by Karl Voigt
Yet another piece of proposed legislation is circulating in the Pennsylvania legislature. Senate Bill 1052 proposes that older occupational disease cases – with symptoms that may take years to manifest – be limited to the Workers’ Compensation system. As an example, asbestosis and mesothelioma cases would be brought back before Workers’ Compensation judges.
Senate Bill 1052 was prompted by a Pennsylvania Supreme Court case in which the court allowed for a civil suit in the court of common pleas when someone contracts a work-related disease outside of the 300 week “statute of limitations” for filing. Presently, if a worker discovers that he has contracted asbestosis more than 300 weeks from his last exposure, he must bring he case to the court of common pleas. It is not uncommon for a diagnosis like this to be made well after six years after exposure to asbestos.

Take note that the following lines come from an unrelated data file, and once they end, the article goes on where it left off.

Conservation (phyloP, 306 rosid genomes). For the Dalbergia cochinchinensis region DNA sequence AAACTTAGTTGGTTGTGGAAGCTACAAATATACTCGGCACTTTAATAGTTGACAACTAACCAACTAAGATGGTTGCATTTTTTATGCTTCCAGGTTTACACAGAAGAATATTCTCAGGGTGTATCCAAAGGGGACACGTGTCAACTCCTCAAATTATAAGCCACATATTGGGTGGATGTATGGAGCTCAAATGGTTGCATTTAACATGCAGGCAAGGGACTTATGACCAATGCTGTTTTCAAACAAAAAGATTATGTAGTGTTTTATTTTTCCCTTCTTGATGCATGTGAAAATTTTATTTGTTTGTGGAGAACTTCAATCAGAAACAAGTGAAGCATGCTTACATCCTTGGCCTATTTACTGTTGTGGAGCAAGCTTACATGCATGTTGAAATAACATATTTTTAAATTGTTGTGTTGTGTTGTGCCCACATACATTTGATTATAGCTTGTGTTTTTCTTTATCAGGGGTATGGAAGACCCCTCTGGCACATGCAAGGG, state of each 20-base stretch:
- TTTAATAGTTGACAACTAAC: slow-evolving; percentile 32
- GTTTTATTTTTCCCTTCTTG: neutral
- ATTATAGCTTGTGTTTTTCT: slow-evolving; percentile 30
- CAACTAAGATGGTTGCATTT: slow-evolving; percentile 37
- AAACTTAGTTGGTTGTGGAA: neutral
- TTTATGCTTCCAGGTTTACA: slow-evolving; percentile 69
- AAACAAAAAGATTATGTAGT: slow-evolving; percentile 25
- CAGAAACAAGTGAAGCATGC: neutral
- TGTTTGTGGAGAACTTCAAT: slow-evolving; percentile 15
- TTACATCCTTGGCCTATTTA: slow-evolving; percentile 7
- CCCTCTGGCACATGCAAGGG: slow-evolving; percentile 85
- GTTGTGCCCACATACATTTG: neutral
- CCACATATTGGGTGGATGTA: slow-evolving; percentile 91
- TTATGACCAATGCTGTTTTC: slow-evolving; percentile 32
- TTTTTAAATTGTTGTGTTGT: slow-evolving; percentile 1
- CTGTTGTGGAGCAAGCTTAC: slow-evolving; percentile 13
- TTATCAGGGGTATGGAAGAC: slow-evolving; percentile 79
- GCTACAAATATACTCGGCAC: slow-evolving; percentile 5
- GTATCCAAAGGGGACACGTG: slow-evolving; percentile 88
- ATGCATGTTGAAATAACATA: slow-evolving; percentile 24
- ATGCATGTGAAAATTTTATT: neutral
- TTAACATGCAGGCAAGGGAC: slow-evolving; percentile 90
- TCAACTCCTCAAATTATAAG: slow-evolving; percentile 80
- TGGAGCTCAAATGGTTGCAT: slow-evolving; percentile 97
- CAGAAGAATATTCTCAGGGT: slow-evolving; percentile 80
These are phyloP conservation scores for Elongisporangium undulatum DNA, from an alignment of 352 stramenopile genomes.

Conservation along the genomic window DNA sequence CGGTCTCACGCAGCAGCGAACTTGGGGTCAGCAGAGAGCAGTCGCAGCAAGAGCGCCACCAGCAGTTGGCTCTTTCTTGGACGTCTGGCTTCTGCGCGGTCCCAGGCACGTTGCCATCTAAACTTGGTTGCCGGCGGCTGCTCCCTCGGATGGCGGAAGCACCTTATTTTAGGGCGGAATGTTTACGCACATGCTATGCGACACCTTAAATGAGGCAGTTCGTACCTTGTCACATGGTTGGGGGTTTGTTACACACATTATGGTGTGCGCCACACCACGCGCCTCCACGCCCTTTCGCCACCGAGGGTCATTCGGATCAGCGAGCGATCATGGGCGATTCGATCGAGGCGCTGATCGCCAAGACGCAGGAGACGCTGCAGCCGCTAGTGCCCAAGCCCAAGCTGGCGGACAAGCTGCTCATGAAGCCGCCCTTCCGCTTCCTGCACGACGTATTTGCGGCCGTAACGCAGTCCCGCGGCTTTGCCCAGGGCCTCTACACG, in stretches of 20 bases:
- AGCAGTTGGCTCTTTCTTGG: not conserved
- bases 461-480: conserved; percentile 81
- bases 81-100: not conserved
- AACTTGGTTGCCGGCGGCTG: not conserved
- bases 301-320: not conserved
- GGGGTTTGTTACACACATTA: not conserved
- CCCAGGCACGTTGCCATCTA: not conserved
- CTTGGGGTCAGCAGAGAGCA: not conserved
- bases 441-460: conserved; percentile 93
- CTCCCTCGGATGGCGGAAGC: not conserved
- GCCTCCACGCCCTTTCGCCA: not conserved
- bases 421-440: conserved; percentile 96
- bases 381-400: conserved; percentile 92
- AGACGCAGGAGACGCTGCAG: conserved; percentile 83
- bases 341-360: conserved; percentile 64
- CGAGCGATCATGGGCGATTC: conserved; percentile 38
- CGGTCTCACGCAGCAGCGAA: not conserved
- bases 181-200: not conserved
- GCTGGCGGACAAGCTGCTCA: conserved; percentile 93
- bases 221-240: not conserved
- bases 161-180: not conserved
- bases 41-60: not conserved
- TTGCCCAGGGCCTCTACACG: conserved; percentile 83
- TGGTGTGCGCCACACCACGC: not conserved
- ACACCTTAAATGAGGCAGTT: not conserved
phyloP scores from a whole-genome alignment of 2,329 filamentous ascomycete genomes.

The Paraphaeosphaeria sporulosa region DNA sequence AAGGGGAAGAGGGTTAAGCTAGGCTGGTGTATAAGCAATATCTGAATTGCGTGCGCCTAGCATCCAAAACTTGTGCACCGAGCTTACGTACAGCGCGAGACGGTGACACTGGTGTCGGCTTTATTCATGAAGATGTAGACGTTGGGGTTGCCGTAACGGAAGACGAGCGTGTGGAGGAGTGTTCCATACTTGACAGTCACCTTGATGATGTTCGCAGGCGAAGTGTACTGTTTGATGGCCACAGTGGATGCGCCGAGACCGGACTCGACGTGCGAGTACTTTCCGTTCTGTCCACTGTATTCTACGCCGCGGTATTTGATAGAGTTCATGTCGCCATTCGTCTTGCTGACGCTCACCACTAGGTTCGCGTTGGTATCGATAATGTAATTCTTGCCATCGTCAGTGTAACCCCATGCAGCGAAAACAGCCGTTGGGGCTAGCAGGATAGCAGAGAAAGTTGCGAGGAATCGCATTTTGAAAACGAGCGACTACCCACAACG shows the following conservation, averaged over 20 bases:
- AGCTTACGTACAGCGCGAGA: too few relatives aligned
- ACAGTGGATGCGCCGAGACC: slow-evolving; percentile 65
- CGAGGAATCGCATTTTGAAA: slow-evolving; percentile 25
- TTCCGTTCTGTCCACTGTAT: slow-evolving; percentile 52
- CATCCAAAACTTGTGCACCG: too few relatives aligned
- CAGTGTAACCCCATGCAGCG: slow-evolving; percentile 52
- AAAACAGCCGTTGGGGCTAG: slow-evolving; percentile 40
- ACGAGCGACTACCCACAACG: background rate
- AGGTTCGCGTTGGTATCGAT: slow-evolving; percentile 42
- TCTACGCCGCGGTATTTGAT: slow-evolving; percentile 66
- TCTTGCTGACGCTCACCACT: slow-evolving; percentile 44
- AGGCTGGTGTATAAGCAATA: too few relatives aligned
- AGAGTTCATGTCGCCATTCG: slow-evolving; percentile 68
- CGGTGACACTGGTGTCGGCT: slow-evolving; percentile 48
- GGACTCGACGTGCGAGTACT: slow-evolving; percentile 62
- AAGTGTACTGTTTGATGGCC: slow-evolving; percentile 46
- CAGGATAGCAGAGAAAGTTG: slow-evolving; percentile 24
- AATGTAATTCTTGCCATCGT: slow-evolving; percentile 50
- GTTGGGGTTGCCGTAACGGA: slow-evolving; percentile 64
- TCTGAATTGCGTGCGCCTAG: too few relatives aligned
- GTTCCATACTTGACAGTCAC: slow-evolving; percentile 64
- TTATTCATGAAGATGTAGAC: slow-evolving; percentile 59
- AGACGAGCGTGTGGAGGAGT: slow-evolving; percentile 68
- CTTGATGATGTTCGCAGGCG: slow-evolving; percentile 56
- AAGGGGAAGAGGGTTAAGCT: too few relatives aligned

For over 100 years, the Pennsylvania Workers’ Compensation Act has enforced a compromise between employers’ and employees’ interests. Namely, an injured worker can only sue for a work injury or disease inside the Workers’ Compensation arena, and damages are limited to medical bills and wage loss benefits. In exchange, the injured worker gets a system that works faster and more predictably than litigation in county court. This is called the “exclusive remedy”.
The Pennsylvania Workers’ Compensation Act presently disallows the filing of any Workers’ Compensation claim in the court of common pleas. These cases can result in awards for pain and suffering, whereas Workers’ Compensation cases do not allow for this type of award. This new bill, if passed, would limit claims to the less-remunerative Workers’ Compensation system.
You can find the text of the proposal here.